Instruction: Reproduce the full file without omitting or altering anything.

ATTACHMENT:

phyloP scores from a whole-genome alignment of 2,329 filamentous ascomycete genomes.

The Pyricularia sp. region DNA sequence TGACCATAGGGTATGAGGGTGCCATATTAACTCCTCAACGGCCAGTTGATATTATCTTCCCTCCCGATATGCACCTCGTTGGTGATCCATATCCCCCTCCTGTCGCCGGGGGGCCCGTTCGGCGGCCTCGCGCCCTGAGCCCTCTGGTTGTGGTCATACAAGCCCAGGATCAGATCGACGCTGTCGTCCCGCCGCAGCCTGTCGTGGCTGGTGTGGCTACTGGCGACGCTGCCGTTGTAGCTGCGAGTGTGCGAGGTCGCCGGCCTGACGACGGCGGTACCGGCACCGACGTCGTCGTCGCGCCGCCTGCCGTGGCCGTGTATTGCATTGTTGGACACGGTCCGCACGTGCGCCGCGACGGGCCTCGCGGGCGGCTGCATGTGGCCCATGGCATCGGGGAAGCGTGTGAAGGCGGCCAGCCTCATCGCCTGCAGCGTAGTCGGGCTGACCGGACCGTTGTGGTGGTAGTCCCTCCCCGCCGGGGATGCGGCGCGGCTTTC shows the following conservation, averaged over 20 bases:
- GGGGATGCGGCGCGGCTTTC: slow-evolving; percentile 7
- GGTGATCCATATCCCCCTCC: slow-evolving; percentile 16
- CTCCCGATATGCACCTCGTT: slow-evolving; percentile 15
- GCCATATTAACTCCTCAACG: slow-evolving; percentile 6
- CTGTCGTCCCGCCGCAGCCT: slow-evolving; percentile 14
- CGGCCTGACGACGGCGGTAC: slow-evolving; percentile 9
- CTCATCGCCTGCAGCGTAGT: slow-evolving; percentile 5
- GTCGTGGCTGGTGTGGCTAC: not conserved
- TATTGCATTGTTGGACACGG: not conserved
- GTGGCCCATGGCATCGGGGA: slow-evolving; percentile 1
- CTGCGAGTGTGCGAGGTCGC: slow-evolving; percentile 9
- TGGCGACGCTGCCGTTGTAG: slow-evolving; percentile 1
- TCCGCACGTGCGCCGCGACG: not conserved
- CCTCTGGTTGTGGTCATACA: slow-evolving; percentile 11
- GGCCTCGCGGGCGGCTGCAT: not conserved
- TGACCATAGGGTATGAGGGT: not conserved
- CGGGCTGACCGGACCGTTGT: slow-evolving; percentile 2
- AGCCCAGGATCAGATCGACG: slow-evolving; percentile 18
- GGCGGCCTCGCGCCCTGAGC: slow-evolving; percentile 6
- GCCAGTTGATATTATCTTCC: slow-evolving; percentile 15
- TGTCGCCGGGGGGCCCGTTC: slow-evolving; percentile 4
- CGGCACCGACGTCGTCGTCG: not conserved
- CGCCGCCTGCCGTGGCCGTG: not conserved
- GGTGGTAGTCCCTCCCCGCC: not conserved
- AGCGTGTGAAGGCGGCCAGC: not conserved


phyloP scores from a whole-genome alignment of 2,329 filamentous ascomycete genomes.

The Pyricularia sp. region DNA sequence TGACCATAGGGTATGAGGGTGCCATATTAACTCCTCAACGGCCAGTTGATATTATCTTCCCTCCCGATATGCACCTCGTTGGTGATCCATATCCCCCTCCTGTCGCCGGGGGGCCCGTTCGGCGGCCTCGCGCCCTGAGCCCTCTGGTTGTGGTCATACAAGCCCAGGATCAGATCGACGCTGTCGTCCCGCCGCAGCCTGTCGTGGCTGGTGTGGCTACTGGCGACGCTGCCGTTGTAGCTGCGAGTGTGCGAGGTCGCCGGCCTGACGACGGCGGTACCGGCACCGACGTCGTCGTCGCGCCGCCTGCCGTGGCCGTGTATTGCATTGTTGGACACGGTCCGCACGTGCGCCGCGACGGGCCTCGCGGGCGGCTGCATGTGGCCCATGGCATCGGGGAAGCGTGTGAAGGCGGCCAGCCTCATCGCCTGCAGCGTAGTCGGGCTGACCGGACCGTTGTGGTGGTAGTCCCTCCCCGCCGGGGATGCGGCGCGGCTTTC shows the following conservation, averaged over 20 bases:
- GGGGATGCGGCGCGGCTTTC: slow-evolving; percentile 7
- GGTGATCCATATCCCCCTCC: slow-evolving; percentile 16
- CTCCCGATATGCACCTCGTT: slow-evolving; percentile 15
- GCCATATTAACTCCTCAACG: slow-evolving; percentile 6
- CTGTCGTCCCGCCGCAGCCT: slow-evolving; percentile 14
- CGGCCTGACGACGGCGGTAC: slow-evolving; percentile 9
- CTCATCGCCTGCAGCGTAGT: slow-evolving; percentile 5
- GTCGTGGCTGGTGTGGCTAC: not conserved
- TATTGCATTGTTGGACACGG: not conserved
- GTGGCCCATGGCATCGGGGA: slow-evolving; percentile 1
- CTGCGAGTGTGCGAGGTCGC: slow-evolving; percentile 9
- TGGCGACGCTGCCGTTGTAG: slow-evolving; percentile 1
- TCCGCACGTGCGCCGCGACG: not conserved
- CCTCTGGTTGTGGTCATACA: slow-evolving; percentile 11
- GGCCTCGCGGGCGGCTGCAT: not conserved
- TGACCATAGGGTATGAGGGT: not conserved
- CGGGCTGACCGGACCGTTGT: slow-evolving; percentile 2
- AGCCCAGGATCAGATCGACG: slow-evolving; percentile 18
- GGCGGCCTCGCGCCCTGAGC: slow-evolving; percentile 6
- GCCAGTTGATATTATCTTCC: slow-evolving; percentile 15
- TGTCGCCGGGGGGCCCGTTC: slow-evolving; percentile 4
- CGGCACCGACGTCGTCGTCG: not conserved
- CGCCGCCTGCCGTGGCCGTG: not conserved
- GGTGGTAGTCCCTCCCCGCC: not conserved
- AGCGTGTGAAGGCGGCCAGC: not conserved